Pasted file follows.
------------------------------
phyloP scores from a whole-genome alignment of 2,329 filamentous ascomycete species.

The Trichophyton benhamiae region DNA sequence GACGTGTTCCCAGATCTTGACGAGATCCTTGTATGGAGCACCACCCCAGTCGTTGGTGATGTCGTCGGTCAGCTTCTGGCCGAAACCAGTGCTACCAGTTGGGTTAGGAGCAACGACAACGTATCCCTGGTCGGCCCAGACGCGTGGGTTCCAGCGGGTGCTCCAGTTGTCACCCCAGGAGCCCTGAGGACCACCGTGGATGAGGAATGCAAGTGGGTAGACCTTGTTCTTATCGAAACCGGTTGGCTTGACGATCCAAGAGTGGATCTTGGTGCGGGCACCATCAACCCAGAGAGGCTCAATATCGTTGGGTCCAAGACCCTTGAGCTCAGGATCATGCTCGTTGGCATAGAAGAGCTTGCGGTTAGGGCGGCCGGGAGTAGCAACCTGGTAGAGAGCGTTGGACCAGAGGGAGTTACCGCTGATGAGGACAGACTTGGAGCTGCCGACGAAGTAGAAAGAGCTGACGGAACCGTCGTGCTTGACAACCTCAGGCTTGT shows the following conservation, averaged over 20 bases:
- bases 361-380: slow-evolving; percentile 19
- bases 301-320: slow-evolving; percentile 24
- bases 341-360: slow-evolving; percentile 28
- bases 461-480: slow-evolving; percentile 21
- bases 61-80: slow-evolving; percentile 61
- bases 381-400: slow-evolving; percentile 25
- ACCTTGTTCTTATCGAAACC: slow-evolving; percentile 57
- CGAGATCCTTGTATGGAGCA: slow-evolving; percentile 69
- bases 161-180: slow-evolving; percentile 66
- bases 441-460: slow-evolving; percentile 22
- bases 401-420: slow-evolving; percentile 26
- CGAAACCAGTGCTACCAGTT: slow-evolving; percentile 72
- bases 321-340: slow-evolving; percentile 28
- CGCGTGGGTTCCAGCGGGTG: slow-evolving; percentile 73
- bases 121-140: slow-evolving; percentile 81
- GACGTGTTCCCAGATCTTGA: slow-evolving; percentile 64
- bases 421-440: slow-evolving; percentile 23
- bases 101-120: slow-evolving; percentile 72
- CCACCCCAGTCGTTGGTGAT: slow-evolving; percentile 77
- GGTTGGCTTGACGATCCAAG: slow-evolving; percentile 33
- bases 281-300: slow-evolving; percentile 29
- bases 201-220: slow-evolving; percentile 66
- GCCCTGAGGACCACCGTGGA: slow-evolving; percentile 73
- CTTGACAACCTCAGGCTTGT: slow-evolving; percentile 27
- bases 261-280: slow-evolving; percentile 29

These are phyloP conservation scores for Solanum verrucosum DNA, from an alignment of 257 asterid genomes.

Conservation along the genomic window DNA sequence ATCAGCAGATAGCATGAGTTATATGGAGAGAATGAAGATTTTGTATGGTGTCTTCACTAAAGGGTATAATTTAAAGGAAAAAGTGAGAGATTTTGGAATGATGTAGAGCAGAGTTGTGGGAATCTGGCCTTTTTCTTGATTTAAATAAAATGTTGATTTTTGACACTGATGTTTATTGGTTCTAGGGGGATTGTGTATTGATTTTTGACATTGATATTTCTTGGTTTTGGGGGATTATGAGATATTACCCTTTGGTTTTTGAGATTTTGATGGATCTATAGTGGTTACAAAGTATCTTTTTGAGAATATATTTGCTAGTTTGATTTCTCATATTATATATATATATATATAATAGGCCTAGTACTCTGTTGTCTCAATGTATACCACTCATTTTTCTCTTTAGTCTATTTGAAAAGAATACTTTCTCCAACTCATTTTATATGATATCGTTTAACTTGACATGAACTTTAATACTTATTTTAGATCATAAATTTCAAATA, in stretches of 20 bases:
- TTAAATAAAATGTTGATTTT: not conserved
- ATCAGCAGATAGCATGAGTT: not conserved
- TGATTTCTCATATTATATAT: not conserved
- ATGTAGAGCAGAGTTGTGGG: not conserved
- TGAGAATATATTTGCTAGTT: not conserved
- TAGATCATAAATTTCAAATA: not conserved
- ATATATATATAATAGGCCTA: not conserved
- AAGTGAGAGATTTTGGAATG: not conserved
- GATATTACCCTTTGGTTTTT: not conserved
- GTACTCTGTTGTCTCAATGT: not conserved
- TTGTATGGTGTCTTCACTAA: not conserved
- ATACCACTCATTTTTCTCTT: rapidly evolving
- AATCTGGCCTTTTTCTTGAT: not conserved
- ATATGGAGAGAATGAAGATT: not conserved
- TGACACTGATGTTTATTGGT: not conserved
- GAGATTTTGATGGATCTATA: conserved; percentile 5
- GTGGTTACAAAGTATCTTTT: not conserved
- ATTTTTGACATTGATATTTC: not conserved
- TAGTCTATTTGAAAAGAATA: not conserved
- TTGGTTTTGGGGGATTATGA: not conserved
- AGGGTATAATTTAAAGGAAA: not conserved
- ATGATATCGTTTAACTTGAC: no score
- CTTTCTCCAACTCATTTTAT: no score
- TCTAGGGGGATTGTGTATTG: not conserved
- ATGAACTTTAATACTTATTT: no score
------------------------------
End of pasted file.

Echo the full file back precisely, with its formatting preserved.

phyloP scores from a whole-genome alignment of 2,329 filamentous ascomycete species.

The Trichophyton benhamiae region DNA sequence GACGTGTTCCCAGATCTTGACGAGATCCTTGTATGGAGCACCACCCCAGTCGTTGGTGATGTCGTCGGTCAGCTTCTGGCCGAAACCAGTGCTACCAGTTGGGTTAGGAGCAACGACAACGTATCCCTGGTCGGCCCAGACGCGTGGGTTCCAGCGGGTGCTCCAGTTGTCACCCCAGGAGCCCTGAGGACCACCGTGGATGAGGAATGCAAGTGGGTAGACCTTGTTCTTATCGAAACCGGTTGGCTTGACGATCCAAGAGTGGATCTTGGTGCGGGCACCATCAACCCAGAGAGGCTCAATATCGTTGGGTCCAAGACCCTTGAGCTCAGGATCATGCTCGTTGGCATAGAAGAGCTTGCGGTTAGGGCGGCCGGGAGTAGCAACCTGGTAGAGAGCGTTGGACCAGAGGGAGTTACCGCTGATGAGGACAGACTTGGAGCTGCCGACGAAGTAGAAAGAGCTGACGGAACCGTCGTGCTTGACAACCTCAGGCTTGT shows the following conservation, averaged over 20 bases:
- bases 361-380: slow-evolving; percentile 19
- bases 301-320: slow-evolving; percentile 24
- bases 341-360: slow-evolving; percentile 28
- bases 461-480: slow-evolving; percentile 21
- bases 61-80: slow-evolving; percentile 61
- bases 381-400: slow-evolving; percentile 25
- ACCTTGTTCTTATCGAAACC: slow-evolving; percentile 57
- CGAGATCCTTGTATGGAGCA: slow-evolving; percentile 69
- bases 161-180: slow-evolving; percentile 66
- bases 441-460: slow-evolving; percentile 22
- bases 401-420: slow-evolving; percentile 26
- CGAAACCAGTGCTACCAGTT: slow-evolving; percentile 72
- bases 321-340: slow-evolving; percentile 28
- CGCGTGGGTTCCAGCGGGTG: slow-evolving; percentile 73
- bases 121-140: slow-evolving; percentile 81
- GACGTGTTCCCAGATCTTGA: slow-evolving; percentile 64
- bases 421-440: slow-evolving; percentile 23
- bases 101-120: slow-evolving; percentile 72
- CCACCCCAGTCGTTGGTGAT: slow-evolving; percentile 77
- GGTTGGCTTGACGATCCAAG: slow-evolving; percentile 33
- bases 281-300: slow-evolving; percentile 29
- bases 201-220: slow-evolving; percentile 66
- GCCCTGAGGACCACCGTGGA: slow-evolving; percentile 73
- CTTGACAACCTCAGGCTTGT: slow-evolving; percentile 27
- bases 261-280: slow-evolving; percentile 29

These are phyloP conservation scores for Solanum verrucosum DNA, from an alignment of 257 asterid genomes.

Conservation along the genomic window DNA sequence ATCAGCAGATAGCATGAGTTATATGGAGAGAATGAAGATTTTGTATGGTGTCTTCACTAAAGGGTATAATTTAAAGGAAAAAGTGAGAGATTTTGGAATGATGTAGAGCAGAGTTGTGGGAATCTGGCCTTTTTCTTGATTTAAATAAAATGTTGATTTTTGACACTGATGTTTATTGGTTCTAGGGGGATTGTGTATTGATTTTTGACATTGATATTTCTTGGTTTTGGGGGATTATGAGATATTACCCTTTGGTTTTTGAGATTTTGATGGATCTATAGTGGTTACAAAGTATCTTTTTGAGAATATATTTGCTAGTTTGATTTCTCATATTATATATATATATATATAATAGGCCTAGTACTCTGTTGTCTCAATGTATACCACTCATTTTTCTCTTTAGTCTATTTGAAAAGAATACTTTCTCCAACTCATTTTATATGATATCGTTTAACTTGACATGAACTTTAATACTTATTTTAGATCATAAATTTCAAATA, in stretches of 20 bases:
- TTAAATAAAATGTTGATTTT: not conserved
- ATCAGCAGATAGCATGAGTT: not conserved
- TGATTTCTCATATTATATAT: not conserved
- ATGTAGAGCAGAGTTGTGGG: not conserved
- TGAGAATATATTTGCTAGTT: not conserved
- TAGATCATAAATTTCAAATA: not conserved
- ATATATATATAATAGGCCTA: not conserved
- AAGTGAGAGATTTTGGAATG: not conserved
- GATATTACCCTTTGGTTTTT: not conserved
- GTACTCTGTTGTCTCAATGT: not conserved
- TTGTATGGTGTCTTCACTAA: not conserved
- ATACCACTCATTTTTCTCTT: rapidly evolving
- AATCTGGCCTTTTTCTTGAT: not conserved
- ATATGGAGAGAATGAAGATT: not conserved
- TGACACTGATGTTTATTGGT: not conserved
- GAGATTTTGATGGATCTATA: conserved; percentile 5
- GTGGTTACAAAGTATCTTTT: not conserved
- ATTTTTGACATTGATATTTC: not conserved
- TAGTCTATTTGAAAAGAATA: not conserved
- TTGGTTTTGGGGGATTATGA: not conserved
- AGGGTATAATTTAAAGGAAA: not conserved
- ATGATATCGTTTAACTTGAC: no score
- CTTTCTCCAACTCATTTTAT: no score
- TCTAGGGGGATTGTGTATTG: not conserved
- ATGAACTTTAATACTTATTT: no score